Review of Model Defamation Provisions
The Law Council welcomes the opportunity to make a submission regarding the issues raised in the Council of Attorneys-General Review of Model Defamation Provisions Discussion Paper (Discussion Paper).
The Model Defamation Provisions seek to appropriately balance the right of individuals to protect their reputations and the right to freedom of speech, while providing a mechanism whereby the courts can justly, expediently and inexpensively determine the truth or falsity of alleged defamatory matters.
The Law Council considers that each of the objectives of the Model Defamation Provisions remains valid. However, the Law Council strongly supports reform of the Model Defamation Provisions. To further ensure that the objectives of the Provisions are met, consideration should be given to amendments to the effect that it be mandatory for a judge, at the first directions hearing or case management conference, to specifically address the objects in each of sub-clauses 3(b)-(d), and how the proceeding fits within the parameters of those objects, before deciding whether, and if so how, a proceeding is to continue further.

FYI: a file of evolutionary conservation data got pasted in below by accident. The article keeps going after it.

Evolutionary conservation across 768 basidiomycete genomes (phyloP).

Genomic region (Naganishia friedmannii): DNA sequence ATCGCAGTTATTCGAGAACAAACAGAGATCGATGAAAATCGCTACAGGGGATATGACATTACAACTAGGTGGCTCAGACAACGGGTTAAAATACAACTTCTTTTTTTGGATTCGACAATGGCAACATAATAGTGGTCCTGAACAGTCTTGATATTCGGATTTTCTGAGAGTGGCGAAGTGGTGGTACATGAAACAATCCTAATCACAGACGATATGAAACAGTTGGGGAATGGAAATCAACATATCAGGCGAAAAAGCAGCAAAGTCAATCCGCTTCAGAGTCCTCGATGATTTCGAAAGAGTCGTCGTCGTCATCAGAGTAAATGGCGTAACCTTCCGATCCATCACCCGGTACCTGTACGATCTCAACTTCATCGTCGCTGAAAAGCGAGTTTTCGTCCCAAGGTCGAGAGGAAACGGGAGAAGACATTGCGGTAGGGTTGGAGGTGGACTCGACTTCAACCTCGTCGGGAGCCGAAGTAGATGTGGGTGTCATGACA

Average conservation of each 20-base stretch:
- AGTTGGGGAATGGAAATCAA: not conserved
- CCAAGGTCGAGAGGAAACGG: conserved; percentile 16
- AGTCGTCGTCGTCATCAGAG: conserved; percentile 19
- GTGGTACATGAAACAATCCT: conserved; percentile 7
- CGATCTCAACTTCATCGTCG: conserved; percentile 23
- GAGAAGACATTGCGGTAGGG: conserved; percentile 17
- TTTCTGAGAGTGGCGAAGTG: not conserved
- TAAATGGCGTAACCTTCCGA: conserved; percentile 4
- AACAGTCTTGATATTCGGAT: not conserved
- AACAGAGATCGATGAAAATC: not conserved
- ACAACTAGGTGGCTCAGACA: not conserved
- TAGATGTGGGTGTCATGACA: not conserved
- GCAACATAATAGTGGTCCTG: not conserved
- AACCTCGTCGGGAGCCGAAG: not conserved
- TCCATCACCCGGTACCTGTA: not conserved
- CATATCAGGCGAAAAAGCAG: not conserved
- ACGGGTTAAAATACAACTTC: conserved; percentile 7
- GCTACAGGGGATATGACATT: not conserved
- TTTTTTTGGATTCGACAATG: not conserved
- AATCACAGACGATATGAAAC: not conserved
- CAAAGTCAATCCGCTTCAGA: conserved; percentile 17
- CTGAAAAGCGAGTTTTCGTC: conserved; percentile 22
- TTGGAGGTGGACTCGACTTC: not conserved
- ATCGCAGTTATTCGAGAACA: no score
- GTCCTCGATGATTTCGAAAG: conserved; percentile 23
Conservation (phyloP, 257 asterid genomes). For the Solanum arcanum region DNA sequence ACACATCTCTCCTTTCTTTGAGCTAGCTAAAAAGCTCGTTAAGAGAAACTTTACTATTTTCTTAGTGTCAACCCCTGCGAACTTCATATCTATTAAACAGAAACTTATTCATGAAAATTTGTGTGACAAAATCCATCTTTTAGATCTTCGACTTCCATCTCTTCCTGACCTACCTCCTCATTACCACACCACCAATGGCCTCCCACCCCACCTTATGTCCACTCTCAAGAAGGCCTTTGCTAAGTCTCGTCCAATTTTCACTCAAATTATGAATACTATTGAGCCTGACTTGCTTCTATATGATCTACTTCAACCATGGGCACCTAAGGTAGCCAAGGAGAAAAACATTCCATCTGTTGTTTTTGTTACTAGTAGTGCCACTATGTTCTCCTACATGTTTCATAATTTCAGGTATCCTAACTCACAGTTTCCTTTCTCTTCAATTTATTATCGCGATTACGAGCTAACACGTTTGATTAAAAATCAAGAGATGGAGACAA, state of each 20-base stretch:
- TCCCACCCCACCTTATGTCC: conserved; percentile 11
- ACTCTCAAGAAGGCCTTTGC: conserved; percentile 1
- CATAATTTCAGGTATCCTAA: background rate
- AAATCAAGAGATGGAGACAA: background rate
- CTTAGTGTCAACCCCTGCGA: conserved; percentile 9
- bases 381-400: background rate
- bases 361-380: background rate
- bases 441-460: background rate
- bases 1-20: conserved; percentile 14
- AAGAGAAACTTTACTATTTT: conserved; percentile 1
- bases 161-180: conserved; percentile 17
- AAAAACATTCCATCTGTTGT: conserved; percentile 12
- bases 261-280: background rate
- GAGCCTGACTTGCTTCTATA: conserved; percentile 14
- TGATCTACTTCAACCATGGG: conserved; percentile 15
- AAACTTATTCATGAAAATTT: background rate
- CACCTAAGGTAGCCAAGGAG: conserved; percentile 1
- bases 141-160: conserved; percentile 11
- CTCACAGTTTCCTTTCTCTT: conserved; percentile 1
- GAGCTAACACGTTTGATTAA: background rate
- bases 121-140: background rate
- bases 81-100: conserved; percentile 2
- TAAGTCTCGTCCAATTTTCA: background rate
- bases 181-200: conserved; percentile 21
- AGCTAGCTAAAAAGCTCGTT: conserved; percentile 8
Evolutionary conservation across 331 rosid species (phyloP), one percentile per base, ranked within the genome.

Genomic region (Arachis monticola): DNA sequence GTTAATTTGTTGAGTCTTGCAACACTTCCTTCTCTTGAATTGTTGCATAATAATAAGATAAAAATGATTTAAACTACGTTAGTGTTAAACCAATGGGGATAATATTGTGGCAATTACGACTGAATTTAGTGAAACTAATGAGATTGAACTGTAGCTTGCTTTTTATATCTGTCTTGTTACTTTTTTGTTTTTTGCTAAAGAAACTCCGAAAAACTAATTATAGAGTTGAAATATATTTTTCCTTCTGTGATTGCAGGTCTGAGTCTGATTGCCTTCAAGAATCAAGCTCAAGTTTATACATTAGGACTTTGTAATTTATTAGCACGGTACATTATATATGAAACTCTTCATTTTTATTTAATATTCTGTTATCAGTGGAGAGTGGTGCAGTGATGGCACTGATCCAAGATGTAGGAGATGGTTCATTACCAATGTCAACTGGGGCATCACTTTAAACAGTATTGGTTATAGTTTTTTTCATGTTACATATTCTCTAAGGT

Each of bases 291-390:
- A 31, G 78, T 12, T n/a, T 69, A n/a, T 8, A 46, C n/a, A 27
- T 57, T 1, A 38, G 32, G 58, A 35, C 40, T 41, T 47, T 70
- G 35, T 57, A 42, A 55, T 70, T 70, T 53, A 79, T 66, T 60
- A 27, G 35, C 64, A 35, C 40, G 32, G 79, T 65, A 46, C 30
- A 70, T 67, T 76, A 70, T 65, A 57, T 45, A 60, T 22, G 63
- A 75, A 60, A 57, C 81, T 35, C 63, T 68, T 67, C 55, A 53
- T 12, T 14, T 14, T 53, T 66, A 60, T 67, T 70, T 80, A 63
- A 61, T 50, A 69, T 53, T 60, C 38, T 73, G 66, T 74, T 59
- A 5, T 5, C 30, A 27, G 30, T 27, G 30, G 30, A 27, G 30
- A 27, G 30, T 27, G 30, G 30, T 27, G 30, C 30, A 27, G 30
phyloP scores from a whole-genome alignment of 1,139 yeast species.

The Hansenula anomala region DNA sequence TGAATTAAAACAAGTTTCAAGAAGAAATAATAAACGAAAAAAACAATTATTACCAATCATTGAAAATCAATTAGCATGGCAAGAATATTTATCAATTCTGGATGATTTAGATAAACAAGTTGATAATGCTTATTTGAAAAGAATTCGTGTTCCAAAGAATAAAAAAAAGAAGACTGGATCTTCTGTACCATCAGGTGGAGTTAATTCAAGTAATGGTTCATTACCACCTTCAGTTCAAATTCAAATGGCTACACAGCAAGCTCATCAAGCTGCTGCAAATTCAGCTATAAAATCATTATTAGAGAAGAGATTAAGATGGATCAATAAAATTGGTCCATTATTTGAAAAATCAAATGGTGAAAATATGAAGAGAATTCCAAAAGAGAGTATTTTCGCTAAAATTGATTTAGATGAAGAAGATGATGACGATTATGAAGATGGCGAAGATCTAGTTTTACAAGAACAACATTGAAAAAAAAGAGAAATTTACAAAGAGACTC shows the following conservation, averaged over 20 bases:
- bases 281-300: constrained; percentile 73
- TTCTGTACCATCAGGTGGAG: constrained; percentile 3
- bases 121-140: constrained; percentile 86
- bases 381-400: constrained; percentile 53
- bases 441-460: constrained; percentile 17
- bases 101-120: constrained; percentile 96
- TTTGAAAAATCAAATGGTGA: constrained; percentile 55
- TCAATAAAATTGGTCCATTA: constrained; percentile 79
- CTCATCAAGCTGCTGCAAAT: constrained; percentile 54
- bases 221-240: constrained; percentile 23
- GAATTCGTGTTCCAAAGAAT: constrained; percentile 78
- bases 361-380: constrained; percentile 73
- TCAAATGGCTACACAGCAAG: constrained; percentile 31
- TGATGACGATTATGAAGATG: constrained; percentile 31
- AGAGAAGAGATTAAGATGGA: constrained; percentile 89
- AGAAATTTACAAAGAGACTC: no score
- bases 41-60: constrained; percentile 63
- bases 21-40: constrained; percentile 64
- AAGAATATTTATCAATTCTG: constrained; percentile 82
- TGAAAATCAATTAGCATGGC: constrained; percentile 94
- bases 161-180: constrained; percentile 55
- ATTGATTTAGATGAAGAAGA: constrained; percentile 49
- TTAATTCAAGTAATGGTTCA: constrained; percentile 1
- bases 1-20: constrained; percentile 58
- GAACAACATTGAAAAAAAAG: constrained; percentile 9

The Law Council notes that the concept of defamation does not neatly apply in regard to artificial persons (i.e. corporations) and that corporations – particularly large, forprofit organisations – have other available avenues (legal and non-legal) to address what may be perceived as reputational harm. The current provision, clause 9, prevents strategic litigation by large corporations with significant resources to deter adverse publicity, while providing smaller corporations, which may be disproportionately affected by harm to their reputation, access to the defamation regime. The Law Council does not recommend that the right of corporations to sue for defamation be broadened. However, the Law Council submits that clause 9(2)(b) could be amended to better reflect modern business practice, by clarifying that the persons to be counted as ‘employees’ include individuals engaged in the day to day operations of the corporation and subject to its direction and control (for example, contractors and persons supplied by labour hire firms).
You can read the full submission below.